Worldwide, women provide 66% of all labour. Women own 40% of all private companies. Across all Fortune 500 companies in only 3% of the cases a woman occupies the position of CEO. This percentage does not do justice to the reality in the division of labour. A missed opportunity for women, but also for men ...
Since the 80s regularly there have been discussions about the ‘Glass Ceiling’, a term imported from the United States, and referring to the efforts of male leaders to prevent women from reaching the top. A term that sparks debate: are women insufficiently able to integrate into a 'male culture', or do they not have a chance to begin with?
The boardroom is where it happens: opportunities are discussed, risks are assessed and ultimately decisions are taken. This requires a mix of knowledge and skills of the board members. Precisely because often much depends on this, it is crucial that the best people take up position, regardless of gender. Statistically, it is illogical that female leaders are underrepresented in the average management board. By now women have proven themselves in all possible positions, but you still do not see the result of that at the top.
The lack of a healthy balance also has economic disadvantages: research has shown that the return on sales at companies with women in the top is 42% higher. When looking to the return on invested capital, the effect is even stronger: +66%! These numbers do not lie ...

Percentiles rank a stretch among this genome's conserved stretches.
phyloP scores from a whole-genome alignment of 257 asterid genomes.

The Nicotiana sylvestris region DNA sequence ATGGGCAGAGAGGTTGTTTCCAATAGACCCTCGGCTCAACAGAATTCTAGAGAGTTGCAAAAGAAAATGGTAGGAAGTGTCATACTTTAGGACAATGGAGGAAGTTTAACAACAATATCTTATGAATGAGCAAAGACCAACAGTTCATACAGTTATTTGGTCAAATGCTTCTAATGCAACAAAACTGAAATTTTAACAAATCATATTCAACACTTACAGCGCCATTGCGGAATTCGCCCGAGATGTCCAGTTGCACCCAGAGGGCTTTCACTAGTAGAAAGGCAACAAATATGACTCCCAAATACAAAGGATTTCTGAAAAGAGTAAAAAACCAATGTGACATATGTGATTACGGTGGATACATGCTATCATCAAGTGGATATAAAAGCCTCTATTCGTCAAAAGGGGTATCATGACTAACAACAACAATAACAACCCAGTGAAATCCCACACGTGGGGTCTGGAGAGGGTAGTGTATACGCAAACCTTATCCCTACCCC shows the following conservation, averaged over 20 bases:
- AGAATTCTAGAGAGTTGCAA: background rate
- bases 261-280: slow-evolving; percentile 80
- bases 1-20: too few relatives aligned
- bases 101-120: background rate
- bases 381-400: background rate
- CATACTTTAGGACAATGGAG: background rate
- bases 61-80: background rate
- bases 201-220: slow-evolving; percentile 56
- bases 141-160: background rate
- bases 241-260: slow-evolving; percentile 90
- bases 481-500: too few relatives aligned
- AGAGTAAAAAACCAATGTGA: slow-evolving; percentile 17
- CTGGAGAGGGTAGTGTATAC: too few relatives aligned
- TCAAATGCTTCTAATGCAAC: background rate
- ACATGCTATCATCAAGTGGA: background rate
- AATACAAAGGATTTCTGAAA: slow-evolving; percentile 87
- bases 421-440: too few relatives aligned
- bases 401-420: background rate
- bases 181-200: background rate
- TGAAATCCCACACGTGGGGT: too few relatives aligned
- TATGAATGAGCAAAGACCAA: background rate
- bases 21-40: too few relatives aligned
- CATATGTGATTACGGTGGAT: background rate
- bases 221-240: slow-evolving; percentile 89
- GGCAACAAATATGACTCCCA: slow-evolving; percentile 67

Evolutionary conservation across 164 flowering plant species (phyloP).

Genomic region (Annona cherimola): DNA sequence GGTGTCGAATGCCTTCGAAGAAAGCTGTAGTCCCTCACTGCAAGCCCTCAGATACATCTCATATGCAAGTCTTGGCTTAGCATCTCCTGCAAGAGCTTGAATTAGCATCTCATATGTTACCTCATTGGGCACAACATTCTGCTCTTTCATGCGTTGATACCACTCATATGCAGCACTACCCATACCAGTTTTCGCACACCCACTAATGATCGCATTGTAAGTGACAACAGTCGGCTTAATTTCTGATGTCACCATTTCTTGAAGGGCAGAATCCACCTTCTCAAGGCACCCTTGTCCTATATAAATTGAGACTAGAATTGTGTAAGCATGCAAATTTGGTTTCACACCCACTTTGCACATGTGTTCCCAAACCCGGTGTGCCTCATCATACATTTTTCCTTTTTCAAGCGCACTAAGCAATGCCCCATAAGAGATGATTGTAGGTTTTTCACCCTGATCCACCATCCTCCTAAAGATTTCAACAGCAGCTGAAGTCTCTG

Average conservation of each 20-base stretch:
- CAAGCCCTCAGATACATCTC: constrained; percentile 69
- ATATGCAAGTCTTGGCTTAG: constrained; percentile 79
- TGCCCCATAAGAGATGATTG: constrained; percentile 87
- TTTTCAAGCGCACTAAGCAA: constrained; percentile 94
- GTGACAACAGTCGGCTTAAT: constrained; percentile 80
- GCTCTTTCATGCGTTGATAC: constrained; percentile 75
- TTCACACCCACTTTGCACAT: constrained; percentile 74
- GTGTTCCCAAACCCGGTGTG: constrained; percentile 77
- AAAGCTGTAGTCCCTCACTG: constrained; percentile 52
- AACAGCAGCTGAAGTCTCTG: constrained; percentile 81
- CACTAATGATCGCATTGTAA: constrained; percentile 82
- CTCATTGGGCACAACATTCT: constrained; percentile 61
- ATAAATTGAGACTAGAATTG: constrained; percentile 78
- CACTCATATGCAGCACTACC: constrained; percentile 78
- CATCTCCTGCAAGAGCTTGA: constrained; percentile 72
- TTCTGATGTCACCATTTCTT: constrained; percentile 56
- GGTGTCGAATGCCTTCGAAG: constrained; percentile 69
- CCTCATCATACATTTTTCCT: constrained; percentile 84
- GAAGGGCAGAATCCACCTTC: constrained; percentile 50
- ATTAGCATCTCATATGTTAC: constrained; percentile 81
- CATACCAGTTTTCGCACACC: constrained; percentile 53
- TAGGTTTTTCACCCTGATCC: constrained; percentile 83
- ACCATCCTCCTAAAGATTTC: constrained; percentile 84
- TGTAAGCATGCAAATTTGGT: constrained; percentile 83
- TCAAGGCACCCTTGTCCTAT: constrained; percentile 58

Doing business in the 21st century means to be able to anticipate on a much better informed consumer, to use technological developments and to prepare for the ever faster changing environment and society. This requires not only strategic insight and informed decisions, but also requires skills in which women excel, such as having empathy, creating self-awareness and ensuring cooperation. A healthy balance between men and women in each management board is therefore crucial.
To balance the ratios in a change of mindset is needed. To ensure that women actually have equal opportunities, we will have to change the rules. We will have to work on our mutual expectations with regards to roles, hierarchies and career paths. For example, now women regularly refuse top positions, ‘because they do not like the world they are being asked to lean into’. That says something about the management style and the corporate culture. But then again, many men complain about that too. For example, by introducing flexible ways to work, both men and women can be better facilitated. (Top) management is more than working hard and long hours. By the pursuit of diversity in both working methods and composition of the management board, more sustainable growth will arise. This will lead to a healthy performance in human ánd financial terms.
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